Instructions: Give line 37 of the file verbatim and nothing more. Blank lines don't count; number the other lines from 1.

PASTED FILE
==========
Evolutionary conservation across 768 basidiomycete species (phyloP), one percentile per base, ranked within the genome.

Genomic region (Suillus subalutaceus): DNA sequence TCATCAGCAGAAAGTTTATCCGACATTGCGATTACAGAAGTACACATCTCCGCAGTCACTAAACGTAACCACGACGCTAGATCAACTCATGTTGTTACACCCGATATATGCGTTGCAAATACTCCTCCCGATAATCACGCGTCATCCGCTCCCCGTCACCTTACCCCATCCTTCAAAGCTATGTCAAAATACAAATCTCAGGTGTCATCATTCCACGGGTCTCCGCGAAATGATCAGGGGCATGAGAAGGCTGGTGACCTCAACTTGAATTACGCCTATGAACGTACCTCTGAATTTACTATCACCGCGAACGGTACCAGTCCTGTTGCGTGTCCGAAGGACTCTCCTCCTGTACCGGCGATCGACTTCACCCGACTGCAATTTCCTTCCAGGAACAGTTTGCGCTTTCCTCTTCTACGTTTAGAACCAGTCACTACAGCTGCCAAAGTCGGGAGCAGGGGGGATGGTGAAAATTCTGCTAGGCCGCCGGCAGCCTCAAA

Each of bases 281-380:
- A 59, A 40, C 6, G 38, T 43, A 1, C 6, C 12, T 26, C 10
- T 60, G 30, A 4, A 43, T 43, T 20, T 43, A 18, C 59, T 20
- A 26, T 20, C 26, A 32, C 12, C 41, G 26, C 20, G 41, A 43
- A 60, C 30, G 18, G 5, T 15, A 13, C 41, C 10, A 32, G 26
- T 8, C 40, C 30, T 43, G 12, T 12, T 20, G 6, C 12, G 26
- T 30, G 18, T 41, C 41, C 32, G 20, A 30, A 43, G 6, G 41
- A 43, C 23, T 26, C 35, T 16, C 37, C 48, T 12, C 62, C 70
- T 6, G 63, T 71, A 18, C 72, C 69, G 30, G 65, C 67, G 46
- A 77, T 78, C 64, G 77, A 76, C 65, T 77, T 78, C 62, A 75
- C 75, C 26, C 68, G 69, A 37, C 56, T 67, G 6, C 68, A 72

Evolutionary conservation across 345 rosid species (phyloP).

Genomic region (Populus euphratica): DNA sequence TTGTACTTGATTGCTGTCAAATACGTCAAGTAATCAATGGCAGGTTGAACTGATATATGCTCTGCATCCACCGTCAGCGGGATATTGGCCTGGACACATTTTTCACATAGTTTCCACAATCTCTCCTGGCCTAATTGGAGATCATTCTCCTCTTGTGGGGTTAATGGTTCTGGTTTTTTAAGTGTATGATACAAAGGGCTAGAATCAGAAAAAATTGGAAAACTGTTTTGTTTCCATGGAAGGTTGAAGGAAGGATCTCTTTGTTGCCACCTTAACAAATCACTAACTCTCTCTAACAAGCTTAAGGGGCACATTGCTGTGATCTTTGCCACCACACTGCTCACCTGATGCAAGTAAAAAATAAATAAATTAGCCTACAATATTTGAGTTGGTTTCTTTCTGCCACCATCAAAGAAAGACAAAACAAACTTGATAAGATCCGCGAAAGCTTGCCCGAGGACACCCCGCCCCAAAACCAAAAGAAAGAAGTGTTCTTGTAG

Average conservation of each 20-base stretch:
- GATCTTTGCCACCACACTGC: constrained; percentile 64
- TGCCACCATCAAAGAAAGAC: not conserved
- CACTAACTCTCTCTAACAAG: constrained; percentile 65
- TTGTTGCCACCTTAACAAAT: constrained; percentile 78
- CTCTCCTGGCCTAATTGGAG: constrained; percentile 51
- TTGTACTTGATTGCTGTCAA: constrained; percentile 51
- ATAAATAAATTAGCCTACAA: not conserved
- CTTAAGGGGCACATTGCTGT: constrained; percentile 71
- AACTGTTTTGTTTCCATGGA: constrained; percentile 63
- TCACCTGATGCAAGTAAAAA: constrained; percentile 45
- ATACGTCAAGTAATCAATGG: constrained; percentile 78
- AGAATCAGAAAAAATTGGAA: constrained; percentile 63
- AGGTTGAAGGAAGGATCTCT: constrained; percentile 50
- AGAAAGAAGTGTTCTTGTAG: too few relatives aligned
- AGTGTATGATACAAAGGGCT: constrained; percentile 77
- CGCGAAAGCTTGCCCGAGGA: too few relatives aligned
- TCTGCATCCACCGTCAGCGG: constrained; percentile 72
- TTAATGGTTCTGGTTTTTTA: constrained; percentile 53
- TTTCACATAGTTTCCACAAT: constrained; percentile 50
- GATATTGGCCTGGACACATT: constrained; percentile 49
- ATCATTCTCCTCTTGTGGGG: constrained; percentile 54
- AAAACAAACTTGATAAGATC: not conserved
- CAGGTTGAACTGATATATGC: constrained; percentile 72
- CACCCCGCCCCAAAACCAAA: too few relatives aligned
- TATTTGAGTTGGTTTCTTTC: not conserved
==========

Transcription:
- ATCATTCTCCTCTTGTGGGG: constrained; percentile 54